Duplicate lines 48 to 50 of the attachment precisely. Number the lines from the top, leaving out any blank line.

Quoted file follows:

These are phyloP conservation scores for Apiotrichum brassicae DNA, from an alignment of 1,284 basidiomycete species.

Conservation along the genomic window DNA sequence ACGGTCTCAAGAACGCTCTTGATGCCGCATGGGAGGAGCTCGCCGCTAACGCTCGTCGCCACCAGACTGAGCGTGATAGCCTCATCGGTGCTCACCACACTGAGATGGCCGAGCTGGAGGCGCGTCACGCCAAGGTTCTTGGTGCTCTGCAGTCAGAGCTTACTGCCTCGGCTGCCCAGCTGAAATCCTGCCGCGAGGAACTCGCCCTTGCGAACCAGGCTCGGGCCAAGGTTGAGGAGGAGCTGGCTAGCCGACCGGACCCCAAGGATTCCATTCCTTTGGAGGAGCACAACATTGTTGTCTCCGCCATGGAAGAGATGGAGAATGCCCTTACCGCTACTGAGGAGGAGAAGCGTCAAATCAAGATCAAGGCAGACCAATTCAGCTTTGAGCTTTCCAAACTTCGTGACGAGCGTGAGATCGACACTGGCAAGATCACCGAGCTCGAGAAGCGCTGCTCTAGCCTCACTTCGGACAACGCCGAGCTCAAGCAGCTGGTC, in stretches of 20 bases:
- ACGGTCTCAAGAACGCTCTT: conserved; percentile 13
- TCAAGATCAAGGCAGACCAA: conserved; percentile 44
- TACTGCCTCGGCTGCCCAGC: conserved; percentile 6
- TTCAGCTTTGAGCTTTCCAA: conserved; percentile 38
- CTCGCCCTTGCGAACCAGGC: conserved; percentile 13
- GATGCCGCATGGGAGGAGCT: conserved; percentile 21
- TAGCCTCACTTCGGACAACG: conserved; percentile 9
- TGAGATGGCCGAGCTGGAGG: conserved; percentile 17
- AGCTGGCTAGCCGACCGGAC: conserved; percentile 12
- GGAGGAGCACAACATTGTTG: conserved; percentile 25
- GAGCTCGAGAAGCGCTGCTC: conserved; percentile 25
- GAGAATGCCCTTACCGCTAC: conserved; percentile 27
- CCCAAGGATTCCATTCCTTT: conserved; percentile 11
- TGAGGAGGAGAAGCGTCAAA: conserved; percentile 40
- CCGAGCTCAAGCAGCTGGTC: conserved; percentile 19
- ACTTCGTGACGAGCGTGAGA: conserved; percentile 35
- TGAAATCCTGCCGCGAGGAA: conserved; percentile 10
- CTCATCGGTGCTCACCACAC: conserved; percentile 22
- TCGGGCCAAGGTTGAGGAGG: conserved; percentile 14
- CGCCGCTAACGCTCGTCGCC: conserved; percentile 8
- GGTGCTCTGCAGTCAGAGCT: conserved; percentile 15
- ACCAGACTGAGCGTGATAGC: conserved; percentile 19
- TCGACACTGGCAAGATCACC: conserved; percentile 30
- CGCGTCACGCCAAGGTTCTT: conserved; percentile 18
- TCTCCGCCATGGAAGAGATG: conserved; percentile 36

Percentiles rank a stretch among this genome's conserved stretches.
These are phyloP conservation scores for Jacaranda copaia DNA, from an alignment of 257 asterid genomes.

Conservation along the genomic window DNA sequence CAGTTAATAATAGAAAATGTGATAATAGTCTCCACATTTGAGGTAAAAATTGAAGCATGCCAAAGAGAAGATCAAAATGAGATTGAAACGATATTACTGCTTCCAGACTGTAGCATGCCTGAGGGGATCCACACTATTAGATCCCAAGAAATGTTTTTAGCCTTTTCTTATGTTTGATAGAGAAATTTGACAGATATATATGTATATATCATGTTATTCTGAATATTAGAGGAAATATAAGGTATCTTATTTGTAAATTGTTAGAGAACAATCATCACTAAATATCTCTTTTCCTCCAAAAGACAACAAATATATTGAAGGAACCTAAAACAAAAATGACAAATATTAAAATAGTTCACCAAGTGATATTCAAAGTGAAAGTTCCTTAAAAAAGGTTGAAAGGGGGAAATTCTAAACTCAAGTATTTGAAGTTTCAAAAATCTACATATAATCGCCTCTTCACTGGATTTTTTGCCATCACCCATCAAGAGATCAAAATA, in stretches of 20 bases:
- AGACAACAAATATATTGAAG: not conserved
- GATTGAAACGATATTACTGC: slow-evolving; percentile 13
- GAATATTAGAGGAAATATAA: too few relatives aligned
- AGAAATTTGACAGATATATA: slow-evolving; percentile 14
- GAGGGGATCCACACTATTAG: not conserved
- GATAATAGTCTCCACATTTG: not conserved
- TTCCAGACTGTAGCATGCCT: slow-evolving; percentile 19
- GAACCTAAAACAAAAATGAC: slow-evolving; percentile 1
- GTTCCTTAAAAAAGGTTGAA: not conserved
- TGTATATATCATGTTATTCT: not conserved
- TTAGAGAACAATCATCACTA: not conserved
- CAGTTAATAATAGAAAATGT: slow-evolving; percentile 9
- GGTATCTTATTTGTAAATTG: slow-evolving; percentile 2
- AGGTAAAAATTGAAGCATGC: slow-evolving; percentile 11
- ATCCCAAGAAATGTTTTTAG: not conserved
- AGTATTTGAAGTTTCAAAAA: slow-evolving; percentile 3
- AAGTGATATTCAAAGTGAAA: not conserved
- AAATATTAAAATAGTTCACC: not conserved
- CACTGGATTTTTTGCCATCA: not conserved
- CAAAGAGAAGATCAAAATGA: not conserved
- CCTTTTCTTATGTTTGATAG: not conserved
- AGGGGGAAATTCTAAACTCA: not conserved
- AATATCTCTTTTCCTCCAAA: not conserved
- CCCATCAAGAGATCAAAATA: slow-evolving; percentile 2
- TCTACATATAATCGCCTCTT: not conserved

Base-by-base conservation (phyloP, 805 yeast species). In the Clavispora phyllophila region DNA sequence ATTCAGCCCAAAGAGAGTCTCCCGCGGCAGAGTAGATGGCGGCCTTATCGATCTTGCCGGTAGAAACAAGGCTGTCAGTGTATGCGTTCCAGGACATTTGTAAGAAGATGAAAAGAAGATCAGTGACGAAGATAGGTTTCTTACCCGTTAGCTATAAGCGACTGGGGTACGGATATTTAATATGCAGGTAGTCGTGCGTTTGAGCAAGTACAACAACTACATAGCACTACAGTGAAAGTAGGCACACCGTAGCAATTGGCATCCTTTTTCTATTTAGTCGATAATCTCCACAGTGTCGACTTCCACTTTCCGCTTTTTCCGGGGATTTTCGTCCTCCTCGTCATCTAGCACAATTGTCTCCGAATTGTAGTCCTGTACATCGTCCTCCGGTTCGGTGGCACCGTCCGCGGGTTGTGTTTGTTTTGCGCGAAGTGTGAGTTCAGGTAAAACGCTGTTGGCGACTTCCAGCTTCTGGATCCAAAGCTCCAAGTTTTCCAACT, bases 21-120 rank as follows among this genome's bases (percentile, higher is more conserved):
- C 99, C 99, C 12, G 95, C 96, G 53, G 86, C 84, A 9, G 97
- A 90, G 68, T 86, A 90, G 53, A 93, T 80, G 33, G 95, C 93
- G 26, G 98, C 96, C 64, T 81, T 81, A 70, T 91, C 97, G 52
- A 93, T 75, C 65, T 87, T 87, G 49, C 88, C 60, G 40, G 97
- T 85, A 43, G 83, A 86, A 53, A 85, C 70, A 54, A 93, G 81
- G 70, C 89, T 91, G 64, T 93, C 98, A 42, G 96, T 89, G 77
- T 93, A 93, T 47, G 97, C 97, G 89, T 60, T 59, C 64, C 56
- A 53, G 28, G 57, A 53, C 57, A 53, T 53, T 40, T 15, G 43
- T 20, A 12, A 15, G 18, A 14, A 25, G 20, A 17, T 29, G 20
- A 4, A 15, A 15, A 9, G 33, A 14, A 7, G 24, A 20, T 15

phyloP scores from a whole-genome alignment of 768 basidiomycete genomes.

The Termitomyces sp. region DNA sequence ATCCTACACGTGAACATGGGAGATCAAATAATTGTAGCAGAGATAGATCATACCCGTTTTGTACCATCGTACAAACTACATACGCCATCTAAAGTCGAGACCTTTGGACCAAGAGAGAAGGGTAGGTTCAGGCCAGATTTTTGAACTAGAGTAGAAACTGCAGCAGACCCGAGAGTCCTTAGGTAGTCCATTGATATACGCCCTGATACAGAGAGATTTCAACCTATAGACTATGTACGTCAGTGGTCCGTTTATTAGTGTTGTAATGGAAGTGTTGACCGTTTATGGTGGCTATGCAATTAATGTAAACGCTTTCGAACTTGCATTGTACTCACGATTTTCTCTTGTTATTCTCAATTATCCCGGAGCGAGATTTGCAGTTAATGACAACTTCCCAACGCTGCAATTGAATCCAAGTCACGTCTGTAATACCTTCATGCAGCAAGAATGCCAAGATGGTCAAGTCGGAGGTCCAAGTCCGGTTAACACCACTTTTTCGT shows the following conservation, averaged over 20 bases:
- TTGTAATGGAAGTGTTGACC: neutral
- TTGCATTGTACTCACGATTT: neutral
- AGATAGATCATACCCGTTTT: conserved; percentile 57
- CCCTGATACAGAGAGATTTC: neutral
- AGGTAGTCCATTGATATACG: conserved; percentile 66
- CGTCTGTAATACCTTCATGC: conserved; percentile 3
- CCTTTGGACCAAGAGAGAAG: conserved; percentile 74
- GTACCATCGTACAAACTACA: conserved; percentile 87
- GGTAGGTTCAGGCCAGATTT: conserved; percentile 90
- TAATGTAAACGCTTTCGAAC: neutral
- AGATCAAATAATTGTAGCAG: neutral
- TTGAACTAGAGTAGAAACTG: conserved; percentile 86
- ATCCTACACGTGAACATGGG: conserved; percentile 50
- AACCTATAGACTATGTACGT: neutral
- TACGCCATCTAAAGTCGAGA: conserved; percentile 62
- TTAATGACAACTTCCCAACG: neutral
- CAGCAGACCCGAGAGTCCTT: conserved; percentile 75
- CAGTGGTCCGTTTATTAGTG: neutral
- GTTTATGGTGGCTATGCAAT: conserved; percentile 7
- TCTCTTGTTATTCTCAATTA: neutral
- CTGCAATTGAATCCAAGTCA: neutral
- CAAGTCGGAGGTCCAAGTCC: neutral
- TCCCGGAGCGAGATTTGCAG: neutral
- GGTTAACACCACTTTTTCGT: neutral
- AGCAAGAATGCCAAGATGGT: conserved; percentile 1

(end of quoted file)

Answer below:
- AAATATTAAAATAGTTCACC: not conserved
- CACTGGATTTTTTGCCATCA: not conserved
- CAAAGAGAAGATCAAAATGA: not conserved